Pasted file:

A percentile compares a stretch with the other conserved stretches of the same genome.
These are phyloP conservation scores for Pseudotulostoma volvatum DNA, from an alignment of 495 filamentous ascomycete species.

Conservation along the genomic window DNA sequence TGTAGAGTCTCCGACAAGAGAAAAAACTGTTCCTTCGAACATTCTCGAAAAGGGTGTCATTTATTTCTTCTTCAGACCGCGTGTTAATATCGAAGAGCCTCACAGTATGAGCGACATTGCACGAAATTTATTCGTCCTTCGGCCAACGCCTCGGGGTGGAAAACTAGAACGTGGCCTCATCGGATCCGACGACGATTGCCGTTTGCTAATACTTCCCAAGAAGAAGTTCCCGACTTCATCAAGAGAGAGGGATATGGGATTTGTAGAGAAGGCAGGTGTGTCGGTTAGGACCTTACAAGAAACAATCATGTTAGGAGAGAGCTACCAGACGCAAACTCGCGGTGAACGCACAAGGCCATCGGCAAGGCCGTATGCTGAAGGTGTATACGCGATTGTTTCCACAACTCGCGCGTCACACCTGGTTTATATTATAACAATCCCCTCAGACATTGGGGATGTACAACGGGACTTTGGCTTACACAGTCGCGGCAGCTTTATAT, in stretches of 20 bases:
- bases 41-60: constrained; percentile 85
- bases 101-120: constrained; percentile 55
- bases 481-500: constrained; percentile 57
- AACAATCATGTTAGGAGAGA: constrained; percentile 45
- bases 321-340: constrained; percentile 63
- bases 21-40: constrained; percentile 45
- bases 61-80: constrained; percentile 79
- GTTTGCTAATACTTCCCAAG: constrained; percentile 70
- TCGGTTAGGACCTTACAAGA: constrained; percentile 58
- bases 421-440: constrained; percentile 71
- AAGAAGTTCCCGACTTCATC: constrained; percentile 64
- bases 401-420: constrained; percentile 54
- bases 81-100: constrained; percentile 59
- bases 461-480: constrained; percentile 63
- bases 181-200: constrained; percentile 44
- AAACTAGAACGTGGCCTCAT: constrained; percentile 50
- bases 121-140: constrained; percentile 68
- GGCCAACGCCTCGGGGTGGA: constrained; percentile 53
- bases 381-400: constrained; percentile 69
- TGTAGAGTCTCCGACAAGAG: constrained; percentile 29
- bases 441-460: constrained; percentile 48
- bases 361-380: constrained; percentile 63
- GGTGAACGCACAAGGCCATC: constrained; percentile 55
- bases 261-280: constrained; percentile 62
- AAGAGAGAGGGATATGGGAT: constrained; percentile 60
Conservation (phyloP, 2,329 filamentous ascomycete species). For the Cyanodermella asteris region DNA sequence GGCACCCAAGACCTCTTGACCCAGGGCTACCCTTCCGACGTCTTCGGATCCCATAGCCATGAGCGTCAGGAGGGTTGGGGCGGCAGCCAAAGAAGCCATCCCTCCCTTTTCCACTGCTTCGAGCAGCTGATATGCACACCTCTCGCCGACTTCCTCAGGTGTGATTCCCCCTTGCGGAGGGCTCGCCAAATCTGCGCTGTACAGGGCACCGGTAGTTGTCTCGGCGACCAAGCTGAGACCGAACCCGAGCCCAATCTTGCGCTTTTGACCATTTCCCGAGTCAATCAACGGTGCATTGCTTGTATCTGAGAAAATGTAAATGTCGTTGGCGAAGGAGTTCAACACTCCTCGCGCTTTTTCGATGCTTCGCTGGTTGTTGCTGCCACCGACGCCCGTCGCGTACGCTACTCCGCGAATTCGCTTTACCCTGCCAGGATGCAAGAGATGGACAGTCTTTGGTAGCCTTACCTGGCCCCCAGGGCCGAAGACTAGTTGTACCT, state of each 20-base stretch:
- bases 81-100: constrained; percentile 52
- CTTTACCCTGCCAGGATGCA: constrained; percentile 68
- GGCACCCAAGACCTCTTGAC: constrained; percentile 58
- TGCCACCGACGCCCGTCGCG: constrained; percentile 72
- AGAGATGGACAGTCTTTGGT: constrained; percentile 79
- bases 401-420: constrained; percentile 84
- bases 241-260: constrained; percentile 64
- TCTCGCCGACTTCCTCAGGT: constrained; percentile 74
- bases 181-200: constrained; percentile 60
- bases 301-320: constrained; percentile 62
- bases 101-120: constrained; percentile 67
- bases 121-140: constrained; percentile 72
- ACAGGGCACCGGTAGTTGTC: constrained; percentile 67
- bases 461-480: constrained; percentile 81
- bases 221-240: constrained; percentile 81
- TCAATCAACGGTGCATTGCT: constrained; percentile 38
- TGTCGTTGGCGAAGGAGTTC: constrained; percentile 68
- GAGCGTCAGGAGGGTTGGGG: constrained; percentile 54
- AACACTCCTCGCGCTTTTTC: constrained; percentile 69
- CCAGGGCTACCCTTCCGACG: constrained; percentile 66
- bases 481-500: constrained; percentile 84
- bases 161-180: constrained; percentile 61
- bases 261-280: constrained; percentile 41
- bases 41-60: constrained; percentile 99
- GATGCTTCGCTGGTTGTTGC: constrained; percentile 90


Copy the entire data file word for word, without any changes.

A percentile compares a stretch with the other conserved stretches of the same genome.
These are phyloP conservation scores for Pseudotulostoma volvatum DNA, from an alignment of 495 filamentous ascomycete species.

Conservation along the genomic window DNA sequence TGTAGAGTCTCCGACAAGAGAAAAAACTGTTCCTTCGAACATTCTCGAAAAGGGTGTCATTTATTTCTTCTTCAGACCGCGTGTTAATATCGAAGAGCCTCACAGTATGAGCGACATTGCACGAAATTTATTCGTCCTTCGGCCAACGCCTCGGGGTGGAAAACTAGAACGTGGCCTCATCGGATCCGACGACGATTGCCGTTTGCTAATACTTCCCAAGAAGAAGTTCCCGACTTCATCAAGAGAGAGGGATATGGGATTTGTAGAGAAGGCAGGTGTGTCGGTTAGGACCTTACAAGAAACAATCATGTTAGGAGAGAGCTACCAGACGCAAACTCGCGGTGAACGCACAAGGCCATCGGCAAGGCCGTATGCTGAAGGTGTATACGCGATTGTTTCCACAACTCGCGCGTCACACCTGGTTTATATTATAACAATCCCCTCAGACATTGGGGATGTACAACGGGACTTTGGCTTACACAGTCGCGGCAGCTTTATAT, in stretches of 20 bases:
- bases 41-60: constrained; percentile 85
- bases 101-120: constrained; percentile 55
- bases 481-500: constrained; percentile 57
- AACAATCATGTTAGGAGAGA: constrained; percentile 45
- bases 321-340: constrained; percentile 63
- bases 21-40: constrained; percentile 45
- bases 61-80: constrained; percentile 79
- GTTTGCTAATACTTCCCAAG: constrained; percentile 70
- TCGGTTAGGACCTTACAAGA: constrained; percentile 58
- bases 421-440: constrained; percentile 71
- AAGAAGTTCCCGACTTCATC: constrained; percentile 64
- bases 401-420: constrained; percentile 54
- bases 81-100: constrained; percentile 59
- bases 461-480: constrained; percentile 63
- bases 181-200: constrained; percentile 44
- AAACTAGAACGTGGCCTCAT: constrained; percentile 50
- bases 121-140: constrained; percentile 68
- GGCCAACGCCTCGGGGTGGA: constrained; percentile 53
- bases 381-400: constrained; percentile 69
- TGTAGAGTCTCCGACAAGAG: constrained; percentile 29
- bases 441-460: constrained; percentile 48
- bases 361-380: constrained; percentile 63
- GGTGAACGCACAAGGCCATC: constrained; percentile 55
- bases 261-280: constrained; percentile 62
- AAGAGAGAGGGATATGGGAT: constrained; percentile 60
Conservation (phyloP, 2,329 filamentous ascomycete species). For the Cyanodermella asteris region DNA sequence GGCACCCAAGACCTCTTGACCCAGGGCTACCCTTCCGACGTCTTCGGATCCCATAGCCATGAGCGTCAGGAGGGTTGGGGCGGCAGCCAAAGAAGCCATCCCTCCCTTTTCCACTGCTTCGAGCAGCTGATATGCACACCTCTCGCCGACTTCCTCAGGTGTGATTCCCCCTTGCGGAGGGCTCGCCAAATCTGCGCTGTACAGGGCACCGGTAGTTGTCTCGGCGACCAAGCTGAGACCGAACCCGAGCCCAATCTTGCGCTTTTGACCATTTCCCGAGTCAATCAACGGTGCATTGCTTGTATCTGAGAAAATGTAAATGTCGTTGGCGAAGGAGTTCAACACTCCTCGCGCTTTTTCGATGCTTCGCTGGTTGTTGCTGCCACCGACGCCCGTCGCGTACGCTACTCCGCGAATTCGCTTTACCCTGCCAGGATGCAAGAGATGGACAGTCTTTGGTAGCCTTACCTGGCCCCCAGGGCCGAAGACTAGTTGTACCT, state of each 20-base stretch:
- bases 81-100: constrained; percentile 52
- CTTTACCCTGCCAGGATGCA: constrained; percentile 68
- GGCACCCAAGACCTCTTGAC: constrained; percentile 58
- TGCCACCGACGCCCGTCGCG: constrained; percentile 72
- AGAGATGGACAGTCTTTGGT: constrained; percentile 79
- bases 401-420: constrained; percentile 84
- bases 241-260: constrained; percentile 64
- TCTCGCCGACTTCCTCAGGT: constrained; percentile 74
- bases 181-200: constrained; percentile 60
- bases 301-320: constrained; percentile 62
- bases 101-120: constrained; percentile 67
- bases 121-140: constrained; percentile 72
- ACAGGGCACCGGTAGTTGTC: constrained; percentile 67
- bases 461-480: constrained; percentile 81
- bases 221-240: constrained; percentile 81
- TCAATCAACGGTGCATTGCT: constrained; percentile 38
- TGTCGTTGGCGAAGGAGTTC: constrained; percentile 68
- GAGCGTCAGGAGGGTTGGGG: constrained; percentile 54
- AACACTCCTCGCGCTTTTTC: constrained; percentile 69
- CCAGGGCTACCCTTCCGACG: constrained; percentile 66
- bases 481-500: constrained; percentile 84
- bases 161-180: constrained; percentile 61
- bases 261-280: constrained; percentile 41
- bases 41-60: constrained; percentile 99
- GATGCTTCGCTGGTTGTTGC: constrained; percentile 90